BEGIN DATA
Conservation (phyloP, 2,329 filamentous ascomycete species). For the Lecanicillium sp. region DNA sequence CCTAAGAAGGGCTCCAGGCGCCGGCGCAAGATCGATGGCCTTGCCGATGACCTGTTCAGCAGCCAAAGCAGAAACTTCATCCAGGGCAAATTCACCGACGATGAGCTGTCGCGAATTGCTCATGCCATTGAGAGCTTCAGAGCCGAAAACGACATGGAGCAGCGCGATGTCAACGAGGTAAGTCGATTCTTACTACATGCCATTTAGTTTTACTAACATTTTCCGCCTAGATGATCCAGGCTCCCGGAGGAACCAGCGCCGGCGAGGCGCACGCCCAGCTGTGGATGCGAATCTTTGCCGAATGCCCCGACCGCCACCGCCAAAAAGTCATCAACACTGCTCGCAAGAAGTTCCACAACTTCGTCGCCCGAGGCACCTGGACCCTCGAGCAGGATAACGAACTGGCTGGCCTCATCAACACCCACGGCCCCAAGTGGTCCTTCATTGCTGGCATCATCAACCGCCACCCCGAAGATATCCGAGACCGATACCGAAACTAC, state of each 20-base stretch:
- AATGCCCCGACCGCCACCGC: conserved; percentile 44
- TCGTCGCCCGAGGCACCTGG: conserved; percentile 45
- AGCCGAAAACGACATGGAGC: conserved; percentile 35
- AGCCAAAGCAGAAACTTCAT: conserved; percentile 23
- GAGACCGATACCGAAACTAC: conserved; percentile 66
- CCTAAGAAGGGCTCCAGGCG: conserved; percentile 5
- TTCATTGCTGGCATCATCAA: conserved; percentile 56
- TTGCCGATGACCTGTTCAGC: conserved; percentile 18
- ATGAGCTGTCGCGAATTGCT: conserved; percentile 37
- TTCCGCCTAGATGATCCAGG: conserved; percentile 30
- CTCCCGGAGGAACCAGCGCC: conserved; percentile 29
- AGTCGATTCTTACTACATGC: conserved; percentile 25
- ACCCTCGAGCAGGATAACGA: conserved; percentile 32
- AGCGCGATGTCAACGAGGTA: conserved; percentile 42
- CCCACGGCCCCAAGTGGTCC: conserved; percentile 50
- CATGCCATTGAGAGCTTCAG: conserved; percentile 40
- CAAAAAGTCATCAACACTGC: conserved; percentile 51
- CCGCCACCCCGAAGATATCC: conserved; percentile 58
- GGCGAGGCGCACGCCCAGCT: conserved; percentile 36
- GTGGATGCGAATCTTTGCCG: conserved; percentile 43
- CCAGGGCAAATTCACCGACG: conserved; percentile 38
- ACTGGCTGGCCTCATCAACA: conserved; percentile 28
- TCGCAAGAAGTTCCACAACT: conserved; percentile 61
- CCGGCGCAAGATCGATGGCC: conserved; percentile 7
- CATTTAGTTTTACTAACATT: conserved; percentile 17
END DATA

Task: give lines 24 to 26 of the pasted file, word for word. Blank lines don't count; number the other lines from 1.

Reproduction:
- TCGCAAGAAGTTCCACAACT: conserved; percentile 61
- CCGGCGCAAGATCGATGGCC: conserved; percentile 7
- CATTTAGTTTTACTAACATT: conserved; percentile 17